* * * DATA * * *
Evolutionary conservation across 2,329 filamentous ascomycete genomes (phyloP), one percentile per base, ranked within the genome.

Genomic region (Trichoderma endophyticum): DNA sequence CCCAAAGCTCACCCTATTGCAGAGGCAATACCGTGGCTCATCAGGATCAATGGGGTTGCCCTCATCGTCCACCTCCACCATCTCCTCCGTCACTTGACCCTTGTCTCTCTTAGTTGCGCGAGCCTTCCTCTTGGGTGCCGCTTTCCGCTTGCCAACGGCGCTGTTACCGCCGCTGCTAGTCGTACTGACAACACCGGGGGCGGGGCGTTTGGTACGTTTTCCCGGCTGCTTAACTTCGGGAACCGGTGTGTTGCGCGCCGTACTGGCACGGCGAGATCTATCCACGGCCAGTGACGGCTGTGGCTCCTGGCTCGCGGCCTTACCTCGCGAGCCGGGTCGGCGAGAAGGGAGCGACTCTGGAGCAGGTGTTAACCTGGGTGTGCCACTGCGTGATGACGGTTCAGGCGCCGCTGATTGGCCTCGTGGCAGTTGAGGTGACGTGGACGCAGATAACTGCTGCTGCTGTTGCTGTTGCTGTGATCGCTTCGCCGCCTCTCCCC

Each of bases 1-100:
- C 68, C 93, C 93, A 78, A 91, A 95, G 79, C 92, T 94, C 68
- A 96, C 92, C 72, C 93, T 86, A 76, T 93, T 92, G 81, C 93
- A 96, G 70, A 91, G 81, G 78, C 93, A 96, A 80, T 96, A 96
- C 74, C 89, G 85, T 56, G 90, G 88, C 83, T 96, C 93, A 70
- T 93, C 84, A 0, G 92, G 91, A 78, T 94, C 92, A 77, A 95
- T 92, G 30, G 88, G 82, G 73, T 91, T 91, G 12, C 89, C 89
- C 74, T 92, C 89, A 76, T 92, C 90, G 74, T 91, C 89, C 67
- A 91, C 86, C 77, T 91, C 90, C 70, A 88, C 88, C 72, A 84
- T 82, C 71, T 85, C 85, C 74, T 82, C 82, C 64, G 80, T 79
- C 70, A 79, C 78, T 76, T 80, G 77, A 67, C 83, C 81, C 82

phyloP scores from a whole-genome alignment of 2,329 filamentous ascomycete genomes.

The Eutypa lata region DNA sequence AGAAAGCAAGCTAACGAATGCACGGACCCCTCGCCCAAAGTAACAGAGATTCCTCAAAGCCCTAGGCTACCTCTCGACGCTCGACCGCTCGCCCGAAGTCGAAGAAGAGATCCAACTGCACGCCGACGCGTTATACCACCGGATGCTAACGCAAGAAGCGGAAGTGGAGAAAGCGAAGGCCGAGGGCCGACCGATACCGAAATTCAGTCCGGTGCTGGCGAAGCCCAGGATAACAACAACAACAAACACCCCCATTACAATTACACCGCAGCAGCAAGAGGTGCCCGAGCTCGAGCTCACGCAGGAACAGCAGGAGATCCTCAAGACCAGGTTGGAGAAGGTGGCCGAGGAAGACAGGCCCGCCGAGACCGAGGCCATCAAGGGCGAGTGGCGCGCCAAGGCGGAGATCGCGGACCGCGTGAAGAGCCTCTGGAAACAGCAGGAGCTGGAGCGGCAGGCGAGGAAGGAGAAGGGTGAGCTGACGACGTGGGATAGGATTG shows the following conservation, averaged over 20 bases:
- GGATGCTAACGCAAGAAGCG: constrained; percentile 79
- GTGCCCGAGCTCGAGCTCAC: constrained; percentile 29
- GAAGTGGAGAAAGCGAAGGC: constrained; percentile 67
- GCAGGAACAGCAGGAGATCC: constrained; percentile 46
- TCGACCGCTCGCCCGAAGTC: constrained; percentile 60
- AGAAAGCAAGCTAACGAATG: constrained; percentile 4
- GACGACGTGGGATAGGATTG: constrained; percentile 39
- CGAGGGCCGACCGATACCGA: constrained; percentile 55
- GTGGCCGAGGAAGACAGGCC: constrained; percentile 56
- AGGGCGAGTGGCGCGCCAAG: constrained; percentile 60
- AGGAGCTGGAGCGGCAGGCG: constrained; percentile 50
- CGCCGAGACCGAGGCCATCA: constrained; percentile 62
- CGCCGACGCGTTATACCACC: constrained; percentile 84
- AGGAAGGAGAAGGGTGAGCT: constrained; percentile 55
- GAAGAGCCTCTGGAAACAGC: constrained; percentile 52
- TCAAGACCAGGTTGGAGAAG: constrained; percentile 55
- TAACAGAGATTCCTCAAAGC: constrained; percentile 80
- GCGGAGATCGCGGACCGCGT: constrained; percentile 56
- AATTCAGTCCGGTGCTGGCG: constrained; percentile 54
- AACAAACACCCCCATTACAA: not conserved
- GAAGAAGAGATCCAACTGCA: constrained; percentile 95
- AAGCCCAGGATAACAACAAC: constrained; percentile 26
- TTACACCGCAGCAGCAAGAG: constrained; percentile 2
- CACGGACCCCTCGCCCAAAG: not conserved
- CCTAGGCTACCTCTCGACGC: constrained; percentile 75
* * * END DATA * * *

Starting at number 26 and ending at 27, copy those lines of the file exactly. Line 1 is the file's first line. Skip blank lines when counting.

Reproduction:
- AGGAGCTGGAGCGGCAGGCG: constrained; percentile 50
- CGCCGAGACCGAGGCCATCA: constrained; percentile 62